In the eastern Arunachal Pradesh districts of Namsai, Lohit and Changlang, groups representing six minority communities have risen up in protest. Starting January 20, an “economic blockade” by one of these groups has hampered the movement of commercial vehicles and goods in and out of the state.

The All Moran Students’ Union, which called for the blockade, said it was to draw attention to the “long-pending issue” of permanent residence certificates for Ahom, Sonowal Kachari, Moran, Adivasi, Deori and Mising tribes. “Some 30,000 of us have been living here even before Arunachal Pradesh was carved out of Assam,” said Bidudhar Moran, a leader of the All Moran Students’ Union. “But for years now, we have been deprived of permanent resident status.”

The Ahoms, Sonowal Kacharis, Morans, Adivasis, Deoris and Misings are dominant groups in Upper Assam, the region bordering eastern Arunachal Pradesh.

What is a permanent residence certificate?

The permanent residence certificate, as the name indicates, is documentary proof of domicile issued by state governments. Legally, domicile is defined as the “place of living” or permanent residence.

Each state tends to have its own eligibility criteria. In Arunachal Pradesh, these certificates are usually issued only to the state’s Scheduled Tribes, with a few exceptions.

The document is needed to avail of domicile or resident quotas in educational institutions and government jobs, or in other jobs where local residents are preferred.

In Arunachal Pradesh, the certificate has another dimension to it. People not considered permanent residents require the inner line permit to enter the state. This is an official document required by outsiders to travel into certain places in the North East declared “protected areas”.

“The lack of PRC [permanent residence certificate] is the root cause of all our problems,” said Ratan Chetia, president of the United People’s Movement of Lekang, an umbrella body of the groups representing these six tribes. “We are being deprived of government jobs and schemes only because we do not have the PRC.”

An old demand

The granting of permanent residence certificates to these six communities is an old and politically charged subject in Arunachal Pradesh. In 2010, the state cabinet had passed an order approving permanent resident status for “non-Arunachalees” who had lived in the state from before 1968. The order was hastily revoked after it was met with strong opposition from the All Arunachal Students’ Union, the most powerful of the pressure groups in the state claiming to represent the interests of those defined as indigenous.

Soon after, a joint high power committee was formed by the state government to examine the matter. While the committee was supposed to submit its report within six months, it did so only in 2017. The BJP-led state government did not accept the report and formed yet another committee under the chairmanship of minister Nabam Rebia in 2018. The report of the new committee is pending. “The committee missed its deadline so we hit the streets in December,” said Moran.

The numbers game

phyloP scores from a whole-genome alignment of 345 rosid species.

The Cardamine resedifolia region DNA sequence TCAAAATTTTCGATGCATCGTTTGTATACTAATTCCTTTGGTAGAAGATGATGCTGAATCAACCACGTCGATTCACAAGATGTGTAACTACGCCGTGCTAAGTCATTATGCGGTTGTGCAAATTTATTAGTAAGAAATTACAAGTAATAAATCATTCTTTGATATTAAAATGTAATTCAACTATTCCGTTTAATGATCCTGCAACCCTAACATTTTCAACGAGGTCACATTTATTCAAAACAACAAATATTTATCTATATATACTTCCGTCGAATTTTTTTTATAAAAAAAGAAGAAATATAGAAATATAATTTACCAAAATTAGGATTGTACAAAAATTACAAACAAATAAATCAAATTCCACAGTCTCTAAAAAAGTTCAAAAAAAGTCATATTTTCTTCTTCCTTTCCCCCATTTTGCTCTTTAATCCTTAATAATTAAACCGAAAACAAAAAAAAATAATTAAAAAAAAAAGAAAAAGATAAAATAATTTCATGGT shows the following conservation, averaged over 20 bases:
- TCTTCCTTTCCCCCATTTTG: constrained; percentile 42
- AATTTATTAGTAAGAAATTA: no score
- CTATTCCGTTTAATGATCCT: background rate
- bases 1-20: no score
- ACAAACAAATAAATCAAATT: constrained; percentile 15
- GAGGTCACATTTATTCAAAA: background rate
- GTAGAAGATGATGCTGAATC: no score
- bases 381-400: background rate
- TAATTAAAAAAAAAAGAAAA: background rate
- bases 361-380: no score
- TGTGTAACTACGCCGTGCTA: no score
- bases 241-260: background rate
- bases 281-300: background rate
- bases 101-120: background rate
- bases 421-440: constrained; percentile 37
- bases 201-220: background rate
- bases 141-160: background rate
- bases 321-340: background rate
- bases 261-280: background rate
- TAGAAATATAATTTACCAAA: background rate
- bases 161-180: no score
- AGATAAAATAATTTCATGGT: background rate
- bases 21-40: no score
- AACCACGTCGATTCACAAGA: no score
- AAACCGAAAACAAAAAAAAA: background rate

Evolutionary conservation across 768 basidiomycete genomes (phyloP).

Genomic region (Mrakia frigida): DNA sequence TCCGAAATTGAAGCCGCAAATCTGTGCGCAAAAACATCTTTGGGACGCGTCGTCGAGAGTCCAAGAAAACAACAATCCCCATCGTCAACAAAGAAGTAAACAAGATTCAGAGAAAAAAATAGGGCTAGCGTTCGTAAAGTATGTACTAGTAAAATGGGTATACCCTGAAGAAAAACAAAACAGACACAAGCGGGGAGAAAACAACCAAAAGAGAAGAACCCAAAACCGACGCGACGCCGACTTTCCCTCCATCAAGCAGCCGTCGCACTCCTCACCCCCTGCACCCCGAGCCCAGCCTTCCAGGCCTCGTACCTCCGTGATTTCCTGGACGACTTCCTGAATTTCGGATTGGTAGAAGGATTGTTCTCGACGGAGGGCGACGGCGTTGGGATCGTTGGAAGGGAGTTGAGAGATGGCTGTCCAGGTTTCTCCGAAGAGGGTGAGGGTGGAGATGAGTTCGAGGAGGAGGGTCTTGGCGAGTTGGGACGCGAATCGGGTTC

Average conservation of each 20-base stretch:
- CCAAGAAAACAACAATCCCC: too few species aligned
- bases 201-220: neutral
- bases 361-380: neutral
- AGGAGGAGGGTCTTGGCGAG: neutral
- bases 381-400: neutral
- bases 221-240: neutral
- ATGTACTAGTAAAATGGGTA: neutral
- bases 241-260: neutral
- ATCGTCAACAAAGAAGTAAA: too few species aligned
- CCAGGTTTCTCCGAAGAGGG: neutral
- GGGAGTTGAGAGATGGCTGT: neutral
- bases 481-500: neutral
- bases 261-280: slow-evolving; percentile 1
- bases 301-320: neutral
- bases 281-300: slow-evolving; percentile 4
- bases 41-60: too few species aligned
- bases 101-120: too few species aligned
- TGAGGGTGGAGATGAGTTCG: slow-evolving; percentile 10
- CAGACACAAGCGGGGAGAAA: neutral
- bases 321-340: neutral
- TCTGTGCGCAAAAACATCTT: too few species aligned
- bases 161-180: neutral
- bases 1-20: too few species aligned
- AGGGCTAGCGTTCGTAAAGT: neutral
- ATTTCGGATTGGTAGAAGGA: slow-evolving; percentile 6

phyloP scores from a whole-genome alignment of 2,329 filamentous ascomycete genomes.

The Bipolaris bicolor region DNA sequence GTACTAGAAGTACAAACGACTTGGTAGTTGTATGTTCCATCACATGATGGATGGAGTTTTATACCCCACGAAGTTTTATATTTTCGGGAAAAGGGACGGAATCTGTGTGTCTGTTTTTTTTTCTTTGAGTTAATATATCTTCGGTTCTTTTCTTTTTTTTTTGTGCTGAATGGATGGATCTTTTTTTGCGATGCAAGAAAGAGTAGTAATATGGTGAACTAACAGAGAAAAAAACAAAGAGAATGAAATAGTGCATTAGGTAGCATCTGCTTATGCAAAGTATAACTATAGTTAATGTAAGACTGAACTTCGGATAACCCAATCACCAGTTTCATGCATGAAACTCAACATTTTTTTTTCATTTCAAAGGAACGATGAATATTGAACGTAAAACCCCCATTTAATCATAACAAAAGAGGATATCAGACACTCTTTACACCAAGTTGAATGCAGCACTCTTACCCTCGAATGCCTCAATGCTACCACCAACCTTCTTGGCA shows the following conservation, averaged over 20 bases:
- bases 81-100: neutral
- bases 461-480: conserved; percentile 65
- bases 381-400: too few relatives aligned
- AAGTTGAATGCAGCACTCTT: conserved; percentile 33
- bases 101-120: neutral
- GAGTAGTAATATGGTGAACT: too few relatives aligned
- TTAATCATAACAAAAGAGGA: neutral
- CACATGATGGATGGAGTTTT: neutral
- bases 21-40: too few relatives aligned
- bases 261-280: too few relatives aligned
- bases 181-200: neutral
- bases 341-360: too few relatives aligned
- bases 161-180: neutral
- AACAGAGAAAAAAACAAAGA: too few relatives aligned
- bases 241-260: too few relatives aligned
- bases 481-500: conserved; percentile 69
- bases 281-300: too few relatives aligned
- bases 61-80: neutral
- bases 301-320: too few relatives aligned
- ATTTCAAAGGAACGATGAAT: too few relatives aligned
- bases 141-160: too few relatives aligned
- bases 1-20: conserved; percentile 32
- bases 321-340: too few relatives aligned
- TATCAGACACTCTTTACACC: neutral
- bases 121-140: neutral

As protests gathered momentum, Deputy Chief Minister Chowna Mein, who is also the legislator from Lekang constituency, made an announcement: the six communities would be granted permanent resident certificates by the state government as a “new year gift”.

Observers of the state’s politics say the declaration was made keeping in mind the Assembly elections in the state, due later this year. The six communities form the majority in Mein’s constituency. They are also a force to reckon with in the neighbouring Changlang district’s Bordumsa-Diyun constituency.

Close on the heels of his deputy’s statement, Chief Minister Pema Khandu also announcedhis government was looking into the matter of permanent resident certificates for the six communities.

‘Akin to violating the Inner Line Permit’

The announcements incensed the state’s pressure groups, who claim that granting outsiders permanent residence certificates would be akin to violating the inner line permit regime. “They say that they have been living here since a long time, but let us know the ground reality first and wait for the committee’s report,” said All Arunachal Pradesh Students’ Union convener Tatung Taga, referring to the high-power committee.

Byabang Noah of the Nyishi Ethnic Students’ Union, which represents the state’s dominant Nyishi tribe, echoed Tuga. “It will reduce the state’s indigenous population to a minority,” he said, “These are all big tribes from Assam,” he said. “Today they will get PRC [permanent resident certificates], tomorrow they will demand for ST [Scheduled Tribe] status, it will just open the floodgates for other communities to make similar demands too.”

Nani Bath, who teaches political science at Arunachal University, however, backed the groups’ demand, saying it was only fair that they be given permanent resident status. “Most of these tribes, except probably the Adivasis, have lived here for a long time,” he said.

A spokesperson for Khandu declined to comment, saying it was a “politically sensitive issue” and the government would wait for the high-power committee’s report before taking a stand on it. Rebia also refused to comment.